Quirks & Quarks Between Man and Beast: The Gorilla and the Victorians

Quirks & Quarks Between Man and Beast: The Gorilla and the Victorians

Until about 150 years ago, the gorilla was considered a mythical beast. No European had ever seen one, and its very existence was only rumoured. All that changed, however, when a young, unknown French explorer named Paul du Chaillu turned up in London in 1861 with a load of gorilla skeletons and stuffed gorillas skins that he had collected in the West African territory of Gabon. His public appearances and subsequent book made him a celebrity in Victorian England. Not only had a completely unknown and untrained adventurer managed to prove the existence of this mighty creature — but he had landed right in the middle of the biggest scientific debate of the time. Darwin's theory of evolution had just been published, and du Chaillu soon found himself a pawn in the heated controversy. This fascinating and little-known story has been brought to light in a new book, called Between Man and Beast: An Unlikely Explorer, the Evolution Debates, and the African Adventure That Took the Victorian World by Storm. Its author is American science journalist, Monte Reel.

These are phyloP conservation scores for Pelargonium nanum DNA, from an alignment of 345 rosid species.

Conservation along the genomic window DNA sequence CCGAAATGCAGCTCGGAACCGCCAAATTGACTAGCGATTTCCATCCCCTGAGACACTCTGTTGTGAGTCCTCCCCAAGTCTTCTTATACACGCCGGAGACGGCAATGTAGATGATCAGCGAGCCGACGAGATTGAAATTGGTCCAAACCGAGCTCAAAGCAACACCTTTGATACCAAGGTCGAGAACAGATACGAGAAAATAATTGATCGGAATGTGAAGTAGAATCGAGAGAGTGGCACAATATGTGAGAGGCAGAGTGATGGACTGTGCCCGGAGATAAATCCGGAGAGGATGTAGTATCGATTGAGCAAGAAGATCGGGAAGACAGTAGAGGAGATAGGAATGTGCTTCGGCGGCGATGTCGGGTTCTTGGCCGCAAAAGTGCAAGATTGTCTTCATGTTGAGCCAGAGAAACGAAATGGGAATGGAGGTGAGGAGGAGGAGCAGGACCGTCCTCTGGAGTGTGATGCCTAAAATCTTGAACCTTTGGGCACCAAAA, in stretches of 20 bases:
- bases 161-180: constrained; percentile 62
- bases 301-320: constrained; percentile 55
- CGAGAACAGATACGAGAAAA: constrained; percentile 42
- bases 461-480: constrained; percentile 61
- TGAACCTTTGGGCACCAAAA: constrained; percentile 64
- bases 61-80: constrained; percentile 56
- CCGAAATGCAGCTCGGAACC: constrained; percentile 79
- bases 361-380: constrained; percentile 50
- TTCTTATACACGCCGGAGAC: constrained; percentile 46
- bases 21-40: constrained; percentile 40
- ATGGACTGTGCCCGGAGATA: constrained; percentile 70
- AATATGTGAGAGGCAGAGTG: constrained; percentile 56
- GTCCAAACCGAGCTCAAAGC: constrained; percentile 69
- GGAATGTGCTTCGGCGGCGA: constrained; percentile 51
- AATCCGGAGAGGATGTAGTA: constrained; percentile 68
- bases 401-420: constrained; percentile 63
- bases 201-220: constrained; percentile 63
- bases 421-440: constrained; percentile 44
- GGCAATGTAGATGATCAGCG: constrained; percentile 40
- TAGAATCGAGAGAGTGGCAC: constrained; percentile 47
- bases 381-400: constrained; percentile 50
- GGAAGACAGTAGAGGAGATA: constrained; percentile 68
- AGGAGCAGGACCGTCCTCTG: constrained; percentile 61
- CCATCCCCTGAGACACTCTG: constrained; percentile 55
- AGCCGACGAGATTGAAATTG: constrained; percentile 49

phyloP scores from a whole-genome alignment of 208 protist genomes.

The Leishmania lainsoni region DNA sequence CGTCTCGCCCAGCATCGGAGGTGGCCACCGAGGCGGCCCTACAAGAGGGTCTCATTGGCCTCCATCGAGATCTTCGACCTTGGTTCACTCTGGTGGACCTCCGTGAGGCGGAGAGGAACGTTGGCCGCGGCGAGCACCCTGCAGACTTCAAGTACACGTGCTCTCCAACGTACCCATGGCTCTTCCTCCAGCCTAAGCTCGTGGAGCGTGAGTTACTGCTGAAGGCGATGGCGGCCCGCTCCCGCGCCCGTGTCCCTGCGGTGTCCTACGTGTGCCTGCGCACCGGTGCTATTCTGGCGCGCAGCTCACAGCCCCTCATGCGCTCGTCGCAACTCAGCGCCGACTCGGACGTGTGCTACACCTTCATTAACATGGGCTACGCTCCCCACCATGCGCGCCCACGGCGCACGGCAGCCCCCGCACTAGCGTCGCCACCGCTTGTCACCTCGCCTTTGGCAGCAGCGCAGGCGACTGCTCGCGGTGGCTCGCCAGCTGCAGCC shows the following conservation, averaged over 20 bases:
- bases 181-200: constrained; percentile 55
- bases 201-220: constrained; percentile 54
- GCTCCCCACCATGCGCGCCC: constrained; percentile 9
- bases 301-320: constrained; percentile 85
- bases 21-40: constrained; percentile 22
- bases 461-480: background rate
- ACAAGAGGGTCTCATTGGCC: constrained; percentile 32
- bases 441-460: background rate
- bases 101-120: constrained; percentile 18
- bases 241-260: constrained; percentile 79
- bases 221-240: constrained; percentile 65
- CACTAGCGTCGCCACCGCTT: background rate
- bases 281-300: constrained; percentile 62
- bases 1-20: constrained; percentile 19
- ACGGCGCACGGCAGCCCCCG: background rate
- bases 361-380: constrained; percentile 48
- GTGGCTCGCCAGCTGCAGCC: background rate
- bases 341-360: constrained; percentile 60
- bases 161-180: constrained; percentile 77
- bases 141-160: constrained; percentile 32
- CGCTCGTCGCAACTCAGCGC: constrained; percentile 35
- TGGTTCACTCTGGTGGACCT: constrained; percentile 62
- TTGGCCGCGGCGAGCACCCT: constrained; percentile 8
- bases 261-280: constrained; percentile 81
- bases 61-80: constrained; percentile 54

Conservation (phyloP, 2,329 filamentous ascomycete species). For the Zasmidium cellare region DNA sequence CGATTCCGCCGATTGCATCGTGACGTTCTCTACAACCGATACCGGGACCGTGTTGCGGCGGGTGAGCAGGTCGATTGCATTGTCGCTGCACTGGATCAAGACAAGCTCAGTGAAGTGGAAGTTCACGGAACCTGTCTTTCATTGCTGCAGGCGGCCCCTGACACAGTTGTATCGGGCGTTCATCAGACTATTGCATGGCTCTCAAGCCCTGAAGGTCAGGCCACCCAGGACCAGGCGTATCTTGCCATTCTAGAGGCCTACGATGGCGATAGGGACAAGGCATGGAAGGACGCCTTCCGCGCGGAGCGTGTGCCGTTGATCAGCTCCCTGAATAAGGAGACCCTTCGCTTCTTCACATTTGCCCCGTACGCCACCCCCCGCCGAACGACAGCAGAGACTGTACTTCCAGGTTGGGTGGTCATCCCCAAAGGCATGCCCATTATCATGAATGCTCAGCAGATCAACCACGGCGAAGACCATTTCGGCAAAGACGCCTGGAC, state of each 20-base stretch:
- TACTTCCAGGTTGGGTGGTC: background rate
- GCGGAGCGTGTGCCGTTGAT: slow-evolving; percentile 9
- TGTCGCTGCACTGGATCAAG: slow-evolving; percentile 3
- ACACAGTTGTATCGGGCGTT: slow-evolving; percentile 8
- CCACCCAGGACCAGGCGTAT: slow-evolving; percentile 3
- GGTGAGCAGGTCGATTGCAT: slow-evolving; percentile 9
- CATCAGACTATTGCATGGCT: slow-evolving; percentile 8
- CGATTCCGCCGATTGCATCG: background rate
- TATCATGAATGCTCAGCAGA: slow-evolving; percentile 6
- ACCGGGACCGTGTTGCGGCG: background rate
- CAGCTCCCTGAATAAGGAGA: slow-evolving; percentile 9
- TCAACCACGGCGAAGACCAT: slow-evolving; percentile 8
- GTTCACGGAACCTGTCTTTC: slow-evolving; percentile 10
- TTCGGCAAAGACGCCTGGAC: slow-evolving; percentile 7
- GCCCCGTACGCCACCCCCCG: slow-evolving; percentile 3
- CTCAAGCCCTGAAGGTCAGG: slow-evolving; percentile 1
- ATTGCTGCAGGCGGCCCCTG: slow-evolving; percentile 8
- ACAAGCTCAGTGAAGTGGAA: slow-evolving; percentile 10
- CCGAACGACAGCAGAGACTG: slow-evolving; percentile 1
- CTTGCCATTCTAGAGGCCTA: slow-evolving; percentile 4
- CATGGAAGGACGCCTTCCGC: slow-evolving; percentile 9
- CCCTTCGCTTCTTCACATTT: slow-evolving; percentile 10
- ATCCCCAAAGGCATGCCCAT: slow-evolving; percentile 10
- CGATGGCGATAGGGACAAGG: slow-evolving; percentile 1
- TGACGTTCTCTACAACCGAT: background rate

• 2014
  • 00:14:28
  • 13-14
  • Added on: 02/10/2014
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Metadata

Subjects
Du Chaillu, Paul B. (Paul Belloni), 1835-1903 [LCSH] Explorers -- France [LCSH] Explorers -- Gabon [LCSH] Gorilla -- Africa, West [LCSH] Hunters -- France [LCSH] Hunters -- Gabon [LCSH] Gabon -- Description and travel [LCSH] Evolution (Biology) [LCSH] Science [LCSH] Biology [LCSH] History [LCSH] World history [LCSH]
Team
Torah Kachur (Host), Jim Handman (Producer), Paul B. (Paul Belloni) Du Chaillu (Subject), Emily Chung (Producer), Jim Lebans (Producer)
Closed captioning
Not available
MARC Record
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